When we talk about the “industry”, we (and by “we”, I of course mean those of us in the industry) often refer to it as if it’s this monolithic thing that you can touch.
So. What is the eLearning Industry?
Is it the vendors? -- The LMS companies, the custom content developers, the off-the-shelf content creators.
Is it the tools we use to create eLearning?
Is it the companies and people who create those tools? – Adobe, Articulate, Microsoft, etc.
Is it the associations? -- the eLearning Guild and ASTD.
Is it the research organizations that produce the industry reports?
Is it the companies that give out the awards?
Is it the companies who use eLearning to train their employees?
Is it the Learning & Development/Training departments within all of those companies?
Is it the little companies who don’t even have training departments but still have a lot of training needs?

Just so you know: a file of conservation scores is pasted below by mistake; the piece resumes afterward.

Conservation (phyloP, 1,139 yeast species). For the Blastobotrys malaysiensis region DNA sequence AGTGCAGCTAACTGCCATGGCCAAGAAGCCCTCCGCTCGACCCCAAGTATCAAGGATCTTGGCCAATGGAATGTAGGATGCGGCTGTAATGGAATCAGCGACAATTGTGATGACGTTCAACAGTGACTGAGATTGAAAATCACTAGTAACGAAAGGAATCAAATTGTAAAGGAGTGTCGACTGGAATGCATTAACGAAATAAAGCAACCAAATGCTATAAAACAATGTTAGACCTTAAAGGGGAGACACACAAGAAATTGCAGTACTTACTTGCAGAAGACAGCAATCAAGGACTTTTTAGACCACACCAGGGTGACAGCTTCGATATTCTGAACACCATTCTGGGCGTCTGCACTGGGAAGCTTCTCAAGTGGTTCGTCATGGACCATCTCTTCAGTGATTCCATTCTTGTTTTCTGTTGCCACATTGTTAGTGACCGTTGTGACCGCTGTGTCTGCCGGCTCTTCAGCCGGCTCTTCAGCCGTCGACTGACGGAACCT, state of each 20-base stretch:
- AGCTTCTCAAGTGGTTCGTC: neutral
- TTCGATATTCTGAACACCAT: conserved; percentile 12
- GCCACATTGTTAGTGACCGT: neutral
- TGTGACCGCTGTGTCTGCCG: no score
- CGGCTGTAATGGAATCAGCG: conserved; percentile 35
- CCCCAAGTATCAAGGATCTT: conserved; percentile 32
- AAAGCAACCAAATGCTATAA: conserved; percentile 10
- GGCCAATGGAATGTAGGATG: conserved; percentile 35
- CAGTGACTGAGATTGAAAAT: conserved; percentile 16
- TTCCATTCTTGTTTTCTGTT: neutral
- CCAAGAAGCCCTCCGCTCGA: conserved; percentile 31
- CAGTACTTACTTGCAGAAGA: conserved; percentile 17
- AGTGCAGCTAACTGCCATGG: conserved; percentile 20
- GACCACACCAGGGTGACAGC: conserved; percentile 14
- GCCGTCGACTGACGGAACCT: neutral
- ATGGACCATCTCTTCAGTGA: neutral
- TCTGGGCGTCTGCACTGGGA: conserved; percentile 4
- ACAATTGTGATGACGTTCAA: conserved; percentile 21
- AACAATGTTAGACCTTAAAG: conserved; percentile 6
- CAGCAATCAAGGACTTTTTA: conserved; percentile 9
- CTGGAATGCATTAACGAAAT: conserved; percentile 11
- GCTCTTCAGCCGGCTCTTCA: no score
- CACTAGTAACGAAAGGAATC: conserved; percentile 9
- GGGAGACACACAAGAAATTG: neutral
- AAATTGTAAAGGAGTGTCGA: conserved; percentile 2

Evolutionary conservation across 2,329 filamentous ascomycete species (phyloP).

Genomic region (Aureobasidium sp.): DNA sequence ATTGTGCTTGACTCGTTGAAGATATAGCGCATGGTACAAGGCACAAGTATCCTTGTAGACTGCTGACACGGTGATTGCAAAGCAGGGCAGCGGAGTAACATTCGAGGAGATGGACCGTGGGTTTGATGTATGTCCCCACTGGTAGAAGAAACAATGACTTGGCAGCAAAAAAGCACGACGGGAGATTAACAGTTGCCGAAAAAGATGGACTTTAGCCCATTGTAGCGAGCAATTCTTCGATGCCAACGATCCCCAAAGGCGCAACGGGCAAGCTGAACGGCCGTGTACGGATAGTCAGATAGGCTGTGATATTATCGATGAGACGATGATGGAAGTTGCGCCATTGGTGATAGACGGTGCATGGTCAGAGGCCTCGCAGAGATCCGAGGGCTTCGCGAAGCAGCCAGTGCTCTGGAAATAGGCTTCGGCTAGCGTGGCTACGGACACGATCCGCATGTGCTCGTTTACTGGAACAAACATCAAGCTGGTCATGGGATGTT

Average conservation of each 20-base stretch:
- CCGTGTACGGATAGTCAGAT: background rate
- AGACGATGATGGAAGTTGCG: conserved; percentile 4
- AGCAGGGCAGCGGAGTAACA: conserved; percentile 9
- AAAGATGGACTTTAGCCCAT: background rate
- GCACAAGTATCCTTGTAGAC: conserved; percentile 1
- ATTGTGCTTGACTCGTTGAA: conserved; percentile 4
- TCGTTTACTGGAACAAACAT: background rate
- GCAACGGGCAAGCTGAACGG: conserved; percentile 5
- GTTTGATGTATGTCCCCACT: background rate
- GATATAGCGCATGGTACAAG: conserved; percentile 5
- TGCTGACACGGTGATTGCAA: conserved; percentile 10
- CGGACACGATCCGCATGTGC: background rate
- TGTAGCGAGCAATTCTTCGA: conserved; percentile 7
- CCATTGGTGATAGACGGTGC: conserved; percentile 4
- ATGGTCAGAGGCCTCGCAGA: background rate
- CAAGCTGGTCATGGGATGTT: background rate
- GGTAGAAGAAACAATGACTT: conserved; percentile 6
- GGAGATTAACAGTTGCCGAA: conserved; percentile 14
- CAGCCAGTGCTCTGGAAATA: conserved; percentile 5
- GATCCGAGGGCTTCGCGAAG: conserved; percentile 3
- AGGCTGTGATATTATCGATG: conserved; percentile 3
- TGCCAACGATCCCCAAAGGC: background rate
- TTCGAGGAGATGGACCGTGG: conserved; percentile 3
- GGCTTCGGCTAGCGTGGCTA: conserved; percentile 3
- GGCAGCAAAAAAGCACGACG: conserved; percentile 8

Is it the schools who use eLearning to teach their students?
Is it the teachers at those schools?
Is it the non-profits who create eLearning for their members?
Is it the institutions that issue the certificates and degrees in ID and whatnot?
Is it the professors who teach at those institutions? The students who come out of them?
[What did I miss?]
The point is – and I don’t really know what the point is – the point is, that’s a whole heck of a lot of perspectives.
The eLearning Industry.
This post and a few others have been itching to be written for a couple of weeks now. Since I had the opportunity for a nice schmooze fest after the eLearning Guild ID Symposium in Boston.
And then Dave Ferguson incited me further. He was going to talk about Canada in reference to this rant. C’mon, Dave. I dare you.
Photo credit: Liverpool Street station crowd blur by victoriapeckham